For example, wherever 40 households were connected to a soak pit, a proper solid-free sewer was laid out connecting the households to a vertical soak pit. The sewer line was laid out at a shallow depth, with a diameter of 75-100 mm.

But where three to six households needed grey water management, a simple PVC pipe was connected to a vertical soak pit. These two vertical soak pits had different design specifications.

View of a community soak pit for a cluster of households in Ariyanendal (Photo: Navneethan,   DRDA,  Ramanathapuram)

After identifying gaps and assessing needs, district officials with support of the Panchayat president, Panchayat union members and residents of the village undertook implementation work.

A total of 285 household soak pits, with 45 smaller soak pits catering to fewer household clusters (a variety of vertical soak pit) were built. Around 124 households were connected to a 1,250-metre-long sewer pipeline, with the end points connected to one horizontal and 12 vertical community soak pits. The effluent at the endpoint of the horizontal soak pits was used locally for irrigation.

Both vertical and horizontal soak pit systems are suitable for treatment of grey water generated from households with lack of space.

The Mahatma Gandhi National Rural Employment Guarantee Scheme (MGNREGS) and the 15th Finance Commission funds were mainly used for the construction of the soak pits. There were also instances where the Panchayat used its own funds for construction.

The narrow lanes in the village were laid with pavement blocks, transforming it. There is currently no wastewater stagnation. The streets and surroundings are clean and have no odour.

Operation and maintenance

Households take care of their own soak pits while the Panchayat takes care of maintenance of soak pits — using MGNREGS funds — at least once in two months.

Solid waste is easily trapped in the inspection chamber of vertical and horizontal soak pits, which require cleaning at least once a month. As they are community-level systems the Gram Panchayat takes care of this.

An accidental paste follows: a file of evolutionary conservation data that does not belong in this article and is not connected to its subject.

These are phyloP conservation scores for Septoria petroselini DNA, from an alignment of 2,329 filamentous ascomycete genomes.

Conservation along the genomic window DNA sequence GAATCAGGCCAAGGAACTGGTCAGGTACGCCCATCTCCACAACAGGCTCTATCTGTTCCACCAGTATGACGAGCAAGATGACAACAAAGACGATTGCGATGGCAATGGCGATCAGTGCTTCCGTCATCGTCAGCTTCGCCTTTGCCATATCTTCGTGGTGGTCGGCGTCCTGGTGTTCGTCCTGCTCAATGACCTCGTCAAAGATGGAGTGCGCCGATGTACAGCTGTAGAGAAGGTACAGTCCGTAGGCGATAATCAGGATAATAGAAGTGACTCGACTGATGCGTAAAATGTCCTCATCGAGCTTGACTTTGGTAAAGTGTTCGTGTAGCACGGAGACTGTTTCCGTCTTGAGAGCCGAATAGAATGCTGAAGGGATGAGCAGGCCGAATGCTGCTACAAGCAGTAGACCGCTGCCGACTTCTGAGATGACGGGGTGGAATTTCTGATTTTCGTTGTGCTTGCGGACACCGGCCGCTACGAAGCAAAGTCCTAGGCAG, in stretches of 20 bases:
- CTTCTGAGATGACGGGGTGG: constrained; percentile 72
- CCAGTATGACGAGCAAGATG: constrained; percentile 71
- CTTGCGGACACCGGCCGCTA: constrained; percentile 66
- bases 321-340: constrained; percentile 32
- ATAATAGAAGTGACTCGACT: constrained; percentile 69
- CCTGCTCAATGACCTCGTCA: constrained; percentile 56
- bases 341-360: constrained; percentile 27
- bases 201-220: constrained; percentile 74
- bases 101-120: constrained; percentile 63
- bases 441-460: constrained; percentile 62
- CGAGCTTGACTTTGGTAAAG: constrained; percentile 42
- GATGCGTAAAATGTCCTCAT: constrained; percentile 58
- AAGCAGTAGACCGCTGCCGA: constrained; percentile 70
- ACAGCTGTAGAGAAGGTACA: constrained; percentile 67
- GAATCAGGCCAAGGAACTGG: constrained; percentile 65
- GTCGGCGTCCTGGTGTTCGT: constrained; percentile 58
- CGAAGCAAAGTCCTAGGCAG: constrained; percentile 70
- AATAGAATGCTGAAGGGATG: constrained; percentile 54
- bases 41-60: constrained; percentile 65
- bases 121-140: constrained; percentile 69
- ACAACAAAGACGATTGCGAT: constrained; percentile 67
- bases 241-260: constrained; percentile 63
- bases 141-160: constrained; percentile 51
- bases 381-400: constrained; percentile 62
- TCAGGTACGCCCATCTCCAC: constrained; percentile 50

The Panchayat also maintains the sewer lines connecting vertical and horizontal community soak pits. Any interruption of the flow of grey water in the pipe has to be monitored closely and actioned by, for instance, opening the air release valves to restore flow in the pipe.

Key points

    • Individual soak pit: 1.20 m (length) x 1.20 m (width) x 1.80 m (depth)
    • Community soak pit (vertical) catering smaller number of households: 1.50 m (length) x 1.50 m (width) x 1.80 m (depth)
    • Community horizontal soak pit: 4.46 m (length) x 3.46 m (width) x 1.45 m (depth)
    • Community vertical soak pit for larger number of households: 4.46 m (diameter) x 2.25 m (depth)
    • Funds allocated for construction of horizontal soak pit: Rs 1,33,000
    • Funds allocated for construction of vertical soak pit (larger): Rs 1,27,000
    • Fund available for constructing an individual household soak pit: Rs 9,300
    • Fund available for constructing a community vertical soak pit (smaller): Rs 12,500

Rajenthiran S, vice-chairman, Paramakudi panchayat union    Streets and pathways in Ariyanendal are narrow and flooded with grey water from kitchen and bathrooms. Commuters and bike riders faced a problems on these roads, and there were instances of people falling off their motorbikes into water. With the support of district officials, we developed a comprehensive plan. Because of space constraints, construction of individual household soak pits was a limitation, so we planned for a small bore sewer system with the end points connected to the community soak pit. We are happy to see the transformation in our village, and will motivate people to maintain cleanliness here.

—Rajenthiran S, vice-chairman, Paramakudi panchayat union

This is a part of Water Compendium published by the Centre for Science and Environment, New Delhi